Goodbye or Hello

December is nearly 3 weeks old. Sinterklaas is on is way back to Spain and NYE is getting close.

As long as I remember I don't like this evening. It makes me feel sad and I prefer just to watch bad television, go to bed early and hit the gym on January 1st but that is not really social accepted behavior. 

 When I was younger and went to France every year for a camping vacation to visit my friend JB and I always found a reason to leave a day earlier. That way, in my head, I skipped the last day. Because that last day always made me sad. 

 I guess that is the same feeling I get on New Years Eve celebrations. I have to say goodbye... and I suck in goodbyes.

 The strange thing is... we say goodbye everyday when we say goodbye to yesterday but suddenly on NYE it's a thing, it is mandatory.

 But it is also the time to reflect on another year that gone by, to remember my challenges and triumphs, remember times that I got hurt and got up. 


Another chance to do better, not to worry and trust in what will be. So instead of goodbye, I say Hello!

Hello to new adventures, hello to new people and hello to everyone I love and with open arms I embrace the new year.

Hello 2017! 

Free fallin'

That particular quality of being always aware. Always on. Or is it a curse? Setting your standards as high as possible while being agile and trying not to disappoint anyone at the same time.. But how is that sustainable in any way?

For over 20 years I’ve worked on developing those traits on a daily basis. My first boss, under which I worked at the coolest amusement parc of the Netherlands, has always been supercritical. Towards herself and those around her and there was not a chance on earth I’d ever let her down. I did absolutely everything in my power to live up to every single one of her expectations. At the tender age of 20, this meant negotiation the deals with our supplies. The small ones and the biggest ones. On top of that, I handled at least 500 job interviews a year and wore the huge responsibility of managing 180 employees on a daily basis. My colleagues were as driven and hungry for success as I was and collectively, we did everything we possibly could to live up to the expectations anyone could have of us.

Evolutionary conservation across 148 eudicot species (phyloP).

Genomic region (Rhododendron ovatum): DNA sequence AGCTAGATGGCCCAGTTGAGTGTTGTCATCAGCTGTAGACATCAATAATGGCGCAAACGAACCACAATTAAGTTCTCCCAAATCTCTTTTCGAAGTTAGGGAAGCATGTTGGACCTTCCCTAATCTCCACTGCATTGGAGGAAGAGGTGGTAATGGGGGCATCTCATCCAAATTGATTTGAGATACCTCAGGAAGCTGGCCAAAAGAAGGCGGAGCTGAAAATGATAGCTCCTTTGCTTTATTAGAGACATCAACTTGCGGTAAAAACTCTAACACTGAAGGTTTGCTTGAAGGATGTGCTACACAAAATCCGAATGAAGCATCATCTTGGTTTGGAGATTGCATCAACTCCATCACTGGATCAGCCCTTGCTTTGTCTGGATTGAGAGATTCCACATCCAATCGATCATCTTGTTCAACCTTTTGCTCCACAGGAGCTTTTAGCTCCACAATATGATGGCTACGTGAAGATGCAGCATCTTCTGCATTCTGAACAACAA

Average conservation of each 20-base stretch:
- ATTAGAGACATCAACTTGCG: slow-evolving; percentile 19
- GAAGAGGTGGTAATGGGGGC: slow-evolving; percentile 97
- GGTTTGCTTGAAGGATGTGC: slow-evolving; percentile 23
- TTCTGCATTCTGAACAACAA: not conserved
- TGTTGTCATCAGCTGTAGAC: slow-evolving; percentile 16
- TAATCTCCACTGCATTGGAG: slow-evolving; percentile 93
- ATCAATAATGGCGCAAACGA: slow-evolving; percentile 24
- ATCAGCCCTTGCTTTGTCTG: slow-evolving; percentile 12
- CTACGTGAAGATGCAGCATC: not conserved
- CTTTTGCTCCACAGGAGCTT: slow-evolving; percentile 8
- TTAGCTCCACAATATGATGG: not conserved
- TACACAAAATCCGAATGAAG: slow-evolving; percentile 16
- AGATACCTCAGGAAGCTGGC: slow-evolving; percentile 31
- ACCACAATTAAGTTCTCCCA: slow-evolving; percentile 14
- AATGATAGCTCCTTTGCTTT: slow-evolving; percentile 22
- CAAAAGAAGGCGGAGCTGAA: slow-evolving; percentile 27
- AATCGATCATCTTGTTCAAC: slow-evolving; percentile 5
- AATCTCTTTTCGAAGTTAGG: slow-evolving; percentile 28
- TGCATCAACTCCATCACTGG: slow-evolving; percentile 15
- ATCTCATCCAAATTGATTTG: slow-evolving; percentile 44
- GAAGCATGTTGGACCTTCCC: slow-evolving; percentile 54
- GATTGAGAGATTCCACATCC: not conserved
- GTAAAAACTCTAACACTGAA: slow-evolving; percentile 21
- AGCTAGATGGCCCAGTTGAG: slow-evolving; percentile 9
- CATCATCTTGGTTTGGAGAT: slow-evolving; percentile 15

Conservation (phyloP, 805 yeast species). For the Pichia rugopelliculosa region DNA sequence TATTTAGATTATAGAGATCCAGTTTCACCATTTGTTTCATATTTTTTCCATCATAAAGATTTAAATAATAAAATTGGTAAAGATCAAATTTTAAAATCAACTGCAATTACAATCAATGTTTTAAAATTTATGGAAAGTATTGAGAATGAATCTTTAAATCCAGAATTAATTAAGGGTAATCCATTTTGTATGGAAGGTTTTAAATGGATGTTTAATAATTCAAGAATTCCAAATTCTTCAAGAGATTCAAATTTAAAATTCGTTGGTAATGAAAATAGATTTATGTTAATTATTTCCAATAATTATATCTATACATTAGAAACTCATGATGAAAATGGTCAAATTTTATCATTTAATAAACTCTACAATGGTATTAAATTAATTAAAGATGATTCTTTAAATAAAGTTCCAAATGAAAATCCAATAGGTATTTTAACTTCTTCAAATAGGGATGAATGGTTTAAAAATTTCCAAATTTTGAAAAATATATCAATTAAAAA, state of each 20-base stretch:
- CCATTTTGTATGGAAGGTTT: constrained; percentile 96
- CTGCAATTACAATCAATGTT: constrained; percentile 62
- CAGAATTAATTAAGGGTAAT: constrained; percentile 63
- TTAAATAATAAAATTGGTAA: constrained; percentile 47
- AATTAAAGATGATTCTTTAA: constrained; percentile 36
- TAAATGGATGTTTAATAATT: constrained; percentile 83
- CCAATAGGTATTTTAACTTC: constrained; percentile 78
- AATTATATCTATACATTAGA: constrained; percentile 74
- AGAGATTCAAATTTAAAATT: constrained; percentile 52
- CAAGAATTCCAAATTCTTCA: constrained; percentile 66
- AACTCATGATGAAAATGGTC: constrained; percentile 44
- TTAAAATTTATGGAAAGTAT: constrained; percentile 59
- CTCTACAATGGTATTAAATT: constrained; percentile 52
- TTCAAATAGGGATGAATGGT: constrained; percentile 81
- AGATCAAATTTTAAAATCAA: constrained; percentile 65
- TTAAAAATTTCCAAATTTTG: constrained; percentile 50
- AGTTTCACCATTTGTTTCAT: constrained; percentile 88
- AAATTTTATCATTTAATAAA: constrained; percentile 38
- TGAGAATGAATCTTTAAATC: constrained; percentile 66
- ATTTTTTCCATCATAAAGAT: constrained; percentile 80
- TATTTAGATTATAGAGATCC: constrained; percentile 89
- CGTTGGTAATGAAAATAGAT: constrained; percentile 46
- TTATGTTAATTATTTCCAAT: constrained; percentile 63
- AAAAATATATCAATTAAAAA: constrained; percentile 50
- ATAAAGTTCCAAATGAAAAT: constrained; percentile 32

However, it was not all cakes and ale though. 90-hour workweeks, threats, theft, slashed flat tires, it was all part of it. And despite all of those hours of hard work and the blood, sweat and tears that goes with it, it has been the phase in my life in which I’ve learnt and grown the most. It’s the basis of everything I’ve done ever since.

I guess that working for big brands in leading positions in the decades that followed have distinguished who I am in many ways. It’s safe to say I’ve ‘become’ my jobs. I became what I did. So when it was time to spread my wings and start my own business there was this huge fear. A nagging fear. Who would I become without a clear job title and dito framework at a company?

I’ll tell you this. I’ve discovered that the closest feeling that comes to mind after having made such as decision resembles a free fall. The lack of a fixed salary, a solid set of colleagues and a standard office automatically entails the lack of a clear identity deriving from those elements. On the other hand, such a free fall offers a load of new possibilities, insights and the chance to meet the most wonderful new people. I love this phase of my life and I am honestly not sure whether I’d want it any other way anymore. Ever.

That jittery feeling of wanting to get things done as quickly as possible is still there. And yes, I am continuously searching for new ways to meet up to everyone’s expectations (especially those I’ve for myself) and I'm still having trouble saying ‘no’ from time to time, but at least now I am free to live my own dream(s) and foremost: there’s not a day that goes by without meeting new, inspirational and exhilarating new talents. I truly came to believe that free falling is the only way to go when you’re in need of growth. Because as we all know, the magic happens outside of your comfort zone.